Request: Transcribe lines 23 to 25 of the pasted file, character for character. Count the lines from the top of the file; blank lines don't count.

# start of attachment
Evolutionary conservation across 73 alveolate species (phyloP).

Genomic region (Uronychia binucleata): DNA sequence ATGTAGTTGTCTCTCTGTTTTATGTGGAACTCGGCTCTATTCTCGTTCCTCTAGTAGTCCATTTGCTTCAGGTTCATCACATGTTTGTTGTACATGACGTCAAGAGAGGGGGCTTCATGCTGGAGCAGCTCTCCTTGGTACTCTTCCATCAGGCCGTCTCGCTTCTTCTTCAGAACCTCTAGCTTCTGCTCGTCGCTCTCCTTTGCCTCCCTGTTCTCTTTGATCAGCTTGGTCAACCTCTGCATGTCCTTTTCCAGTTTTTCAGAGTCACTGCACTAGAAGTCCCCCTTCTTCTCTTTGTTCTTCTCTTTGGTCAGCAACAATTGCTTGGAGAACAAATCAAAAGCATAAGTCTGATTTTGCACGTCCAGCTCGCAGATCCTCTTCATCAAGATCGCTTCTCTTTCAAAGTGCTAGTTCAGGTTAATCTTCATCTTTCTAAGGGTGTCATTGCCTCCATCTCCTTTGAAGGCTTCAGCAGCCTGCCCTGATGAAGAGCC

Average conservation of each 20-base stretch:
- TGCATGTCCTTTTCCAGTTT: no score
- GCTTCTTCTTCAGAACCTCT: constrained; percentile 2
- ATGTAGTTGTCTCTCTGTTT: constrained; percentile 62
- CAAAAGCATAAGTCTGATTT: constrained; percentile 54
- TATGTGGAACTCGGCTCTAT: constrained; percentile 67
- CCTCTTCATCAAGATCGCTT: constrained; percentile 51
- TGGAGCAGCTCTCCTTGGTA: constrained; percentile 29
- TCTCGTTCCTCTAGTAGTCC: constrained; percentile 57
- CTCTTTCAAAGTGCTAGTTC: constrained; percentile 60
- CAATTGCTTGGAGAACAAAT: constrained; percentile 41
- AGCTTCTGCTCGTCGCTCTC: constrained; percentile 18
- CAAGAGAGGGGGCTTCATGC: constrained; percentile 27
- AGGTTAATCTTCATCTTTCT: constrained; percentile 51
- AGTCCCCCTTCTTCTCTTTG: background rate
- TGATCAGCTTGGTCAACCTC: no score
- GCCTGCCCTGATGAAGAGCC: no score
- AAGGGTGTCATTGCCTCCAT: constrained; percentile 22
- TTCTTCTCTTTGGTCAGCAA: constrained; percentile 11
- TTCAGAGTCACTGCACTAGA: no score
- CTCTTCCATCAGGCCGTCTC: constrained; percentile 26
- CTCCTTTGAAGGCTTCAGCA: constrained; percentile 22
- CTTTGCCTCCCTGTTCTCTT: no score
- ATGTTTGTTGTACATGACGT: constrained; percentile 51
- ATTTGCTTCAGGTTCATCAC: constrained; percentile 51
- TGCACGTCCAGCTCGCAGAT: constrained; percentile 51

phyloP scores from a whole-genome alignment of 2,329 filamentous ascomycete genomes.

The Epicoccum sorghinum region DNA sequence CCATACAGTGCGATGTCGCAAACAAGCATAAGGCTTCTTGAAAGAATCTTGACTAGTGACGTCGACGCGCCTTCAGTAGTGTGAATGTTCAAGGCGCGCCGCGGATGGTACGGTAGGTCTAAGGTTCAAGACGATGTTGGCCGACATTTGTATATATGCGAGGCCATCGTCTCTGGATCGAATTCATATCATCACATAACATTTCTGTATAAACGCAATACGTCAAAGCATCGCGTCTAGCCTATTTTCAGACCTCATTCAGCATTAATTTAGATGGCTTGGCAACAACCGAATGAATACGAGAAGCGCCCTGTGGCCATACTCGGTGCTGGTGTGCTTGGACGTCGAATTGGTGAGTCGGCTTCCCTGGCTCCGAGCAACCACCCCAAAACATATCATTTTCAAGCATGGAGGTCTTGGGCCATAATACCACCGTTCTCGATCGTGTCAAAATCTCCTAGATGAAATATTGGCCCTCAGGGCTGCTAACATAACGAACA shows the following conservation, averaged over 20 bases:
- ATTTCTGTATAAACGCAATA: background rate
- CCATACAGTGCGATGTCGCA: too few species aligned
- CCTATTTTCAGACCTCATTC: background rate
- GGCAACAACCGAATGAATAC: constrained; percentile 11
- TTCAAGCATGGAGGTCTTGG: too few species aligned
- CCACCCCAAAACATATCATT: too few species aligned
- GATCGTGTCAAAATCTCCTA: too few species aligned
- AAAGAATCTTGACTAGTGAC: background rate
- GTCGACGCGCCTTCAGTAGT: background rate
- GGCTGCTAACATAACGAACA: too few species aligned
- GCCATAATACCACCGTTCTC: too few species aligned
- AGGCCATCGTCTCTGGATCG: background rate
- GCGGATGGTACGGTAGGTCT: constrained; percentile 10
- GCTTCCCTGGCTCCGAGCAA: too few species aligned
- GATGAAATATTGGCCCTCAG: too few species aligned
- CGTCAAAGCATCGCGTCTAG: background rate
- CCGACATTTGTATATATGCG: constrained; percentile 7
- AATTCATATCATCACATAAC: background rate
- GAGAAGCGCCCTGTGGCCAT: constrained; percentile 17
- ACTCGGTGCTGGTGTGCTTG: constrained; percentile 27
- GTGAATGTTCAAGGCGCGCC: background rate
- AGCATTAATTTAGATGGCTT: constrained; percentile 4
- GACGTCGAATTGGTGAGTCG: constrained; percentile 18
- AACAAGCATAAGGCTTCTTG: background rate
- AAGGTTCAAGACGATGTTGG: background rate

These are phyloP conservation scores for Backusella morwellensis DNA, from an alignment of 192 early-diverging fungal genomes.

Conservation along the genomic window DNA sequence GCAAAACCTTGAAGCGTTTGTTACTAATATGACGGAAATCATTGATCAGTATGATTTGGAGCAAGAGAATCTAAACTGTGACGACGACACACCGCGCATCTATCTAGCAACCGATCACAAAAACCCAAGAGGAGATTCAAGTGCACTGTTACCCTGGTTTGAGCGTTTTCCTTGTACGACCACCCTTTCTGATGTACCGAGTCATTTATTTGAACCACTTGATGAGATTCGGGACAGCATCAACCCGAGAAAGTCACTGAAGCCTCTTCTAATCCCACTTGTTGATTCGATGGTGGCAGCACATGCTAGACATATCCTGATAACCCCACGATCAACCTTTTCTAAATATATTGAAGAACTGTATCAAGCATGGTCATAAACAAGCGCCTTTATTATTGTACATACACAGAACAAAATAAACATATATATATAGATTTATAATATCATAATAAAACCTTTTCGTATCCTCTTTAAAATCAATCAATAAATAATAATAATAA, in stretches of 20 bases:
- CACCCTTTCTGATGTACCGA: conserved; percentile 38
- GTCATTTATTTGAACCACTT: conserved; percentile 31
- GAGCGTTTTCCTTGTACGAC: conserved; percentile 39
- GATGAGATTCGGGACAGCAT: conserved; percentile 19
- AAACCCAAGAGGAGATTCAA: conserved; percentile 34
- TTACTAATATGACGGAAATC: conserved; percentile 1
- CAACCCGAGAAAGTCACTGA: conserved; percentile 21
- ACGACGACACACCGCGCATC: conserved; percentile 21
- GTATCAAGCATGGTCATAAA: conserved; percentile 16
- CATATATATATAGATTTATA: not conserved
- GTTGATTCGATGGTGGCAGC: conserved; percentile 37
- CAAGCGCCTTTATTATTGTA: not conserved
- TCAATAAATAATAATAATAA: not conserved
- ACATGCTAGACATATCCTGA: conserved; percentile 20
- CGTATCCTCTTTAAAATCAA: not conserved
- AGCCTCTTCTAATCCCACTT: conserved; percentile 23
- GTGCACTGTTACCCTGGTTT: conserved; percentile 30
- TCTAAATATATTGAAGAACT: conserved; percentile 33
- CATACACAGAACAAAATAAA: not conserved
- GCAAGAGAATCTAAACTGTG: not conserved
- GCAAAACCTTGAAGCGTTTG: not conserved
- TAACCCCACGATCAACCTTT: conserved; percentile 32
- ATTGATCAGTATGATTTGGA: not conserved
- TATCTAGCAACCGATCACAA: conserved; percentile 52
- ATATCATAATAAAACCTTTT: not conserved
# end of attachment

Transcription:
- CTCTTCCATCAGGCCGTCTC: constrained; percentile 26
- CTCCTTTGAAGGCTTCAGCA: constrained; percentile 22
- CTTTGCCTCCCTGTTCTCTT: no score